- personal selling: the use of individual interaction with the potential customer to convince them to purchase a product
Managing Personal Selling
A sales pitch is a planned presentation of a product or service designed to initiate and close a sale of the same product or service. A sales pitch is essentially designed to be either an introduction of a product or service to an audience who knows nothing about it, or a descriptive expansion of a product or service that an audience has already expressed interest in. Sales professionals prepare and give a sales pitch, which can be either formal or informal, and might be delivered in any number of ways.
Closing in Sales
Closing is a sales term which refers to the process of making a sale. The sales sense springs from real estate, where closing is the final step of a transaction. In sales, it is used more generally to mean achievement of the desired outcome, which may be an exchange of money or acquiring a signature. Salespeople are often taught to think of targets not as strangers, but rather as prospective customers who already want or need what is being sold. Such prospects need only be “closed. ” “Closing” is distinguished from ordinary practices such as explaining a product’s benefits or justifying an expense. It is reserved for more artful means of persuasion, which some compare with confidence tricks. For example, a salesman might mention that his product is popular with a person’s neighbors, knowing that people tend to follow perceived trends. This is known as the Jones Theory. In automobile dealerships, a “closer” is often a senior salesman experienced in closing difficult deals.
Selling technique is the body of methods used in the profession of sales, which is also often called personal selling. Techniques used in selling vary from the highly customer centric consultative selling to the heavily pressured “hard close. ”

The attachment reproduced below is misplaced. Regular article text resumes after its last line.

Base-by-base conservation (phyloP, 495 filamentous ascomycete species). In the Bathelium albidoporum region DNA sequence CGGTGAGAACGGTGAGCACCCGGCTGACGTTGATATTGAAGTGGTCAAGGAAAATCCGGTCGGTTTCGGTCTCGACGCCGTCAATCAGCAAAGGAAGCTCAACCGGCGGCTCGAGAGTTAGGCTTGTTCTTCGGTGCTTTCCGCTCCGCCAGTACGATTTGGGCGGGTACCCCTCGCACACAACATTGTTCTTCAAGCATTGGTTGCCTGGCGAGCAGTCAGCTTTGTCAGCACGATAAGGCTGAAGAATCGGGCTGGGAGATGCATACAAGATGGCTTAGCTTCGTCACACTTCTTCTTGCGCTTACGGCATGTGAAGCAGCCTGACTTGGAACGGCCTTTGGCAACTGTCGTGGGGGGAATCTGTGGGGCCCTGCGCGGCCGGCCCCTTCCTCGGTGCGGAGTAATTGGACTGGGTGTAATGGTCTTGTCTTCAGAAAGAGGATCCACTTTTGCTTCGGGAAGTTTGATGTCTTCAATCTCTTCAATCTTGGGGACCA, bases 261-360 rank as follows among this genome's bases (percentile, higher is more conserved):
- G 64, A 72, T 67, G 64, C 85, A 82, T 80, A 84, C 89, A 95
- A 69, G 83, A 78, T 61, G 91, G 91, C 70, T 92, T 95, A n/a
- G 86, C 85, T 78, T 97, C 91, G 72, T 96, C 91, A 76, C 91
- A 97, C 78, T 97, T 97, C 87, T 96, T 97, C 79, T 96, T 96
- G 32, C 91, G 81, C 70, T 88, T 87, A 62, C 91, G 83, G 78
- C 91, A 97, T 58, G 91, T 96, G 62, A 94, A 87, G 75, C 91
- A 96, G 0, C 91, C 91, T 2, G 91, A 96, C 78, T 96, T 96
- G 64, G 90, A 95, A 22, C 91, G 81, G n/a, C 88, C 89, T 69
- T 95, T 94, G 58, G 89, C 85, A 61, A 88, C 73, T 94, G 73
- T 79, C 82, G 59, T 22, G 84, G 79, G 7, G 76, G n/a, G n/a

All techniques borrow a bit from experience and mix in a bit of guesswork on the psychology of what motivates others to buy something offered to them. Mastery in the techniques of selling can offer very high incomes, while failure in it is nearly proverbial. Coverage of the latter is popularized in works such as Death of a Salesman and Glengarry Glen Ross.
Handling Rejections and Objections in Sales
Because selling faces a high level of rejection, it is often difficult for the practitioner to handle emotionally, and is usually cited as the most common reason for leaving the profession. Because of this many selling and sales training techniques involve a lot of motivational material.
A selling interview based on counseling needs to be done in several steps, in a consistent order, from the identification of the needs to a close in which the prospect accepts the seller’s proposal. For example, the Sandler rules takes a relatively unusual stance when it comes to objections. While many sales techniques offer specific advice on how to handle objections and stalls, David H. Sandler suggests that only the objecting client is able to remove the objection.
Good selling involves asking questions to elicit the prospect’s needs and desires and finding the appropriate product or service that meets those needs and that the prospect is willing to pay for. If good prospecting (qualifying) is done, the prospect may already be well suited to the product or service. In this case, the salesperson simply needs to lead the prospect to act on the desires and needs he has. A good salesperson is much more knowledgeable about his product or service than the prospect could ever likely be and can offer valuable information and insight to the decision-making process.
The Sales Process
A sales process is a systematic approach to selling a product or service.
Explain the importance of a formalized sales process
- Reasons for having a well thought-out sales process include seller and buyer risk management, standardized customer interaction in sales, and scalable revenue generation.
- A major advantage of approaching the subject of sales from a “process point of view” is that it offers a host of well-tested design and improvement tools from other successful disciplines and process-oriented industries.
- Specific steps or stages in a sales process vary from company to company.
- Proposal: A business proposal is a written offer from a seller to a prospective buyer. Business proposals are often a key step in the complex sales process—i.e., whenever a buyer considers more than price in a purchase.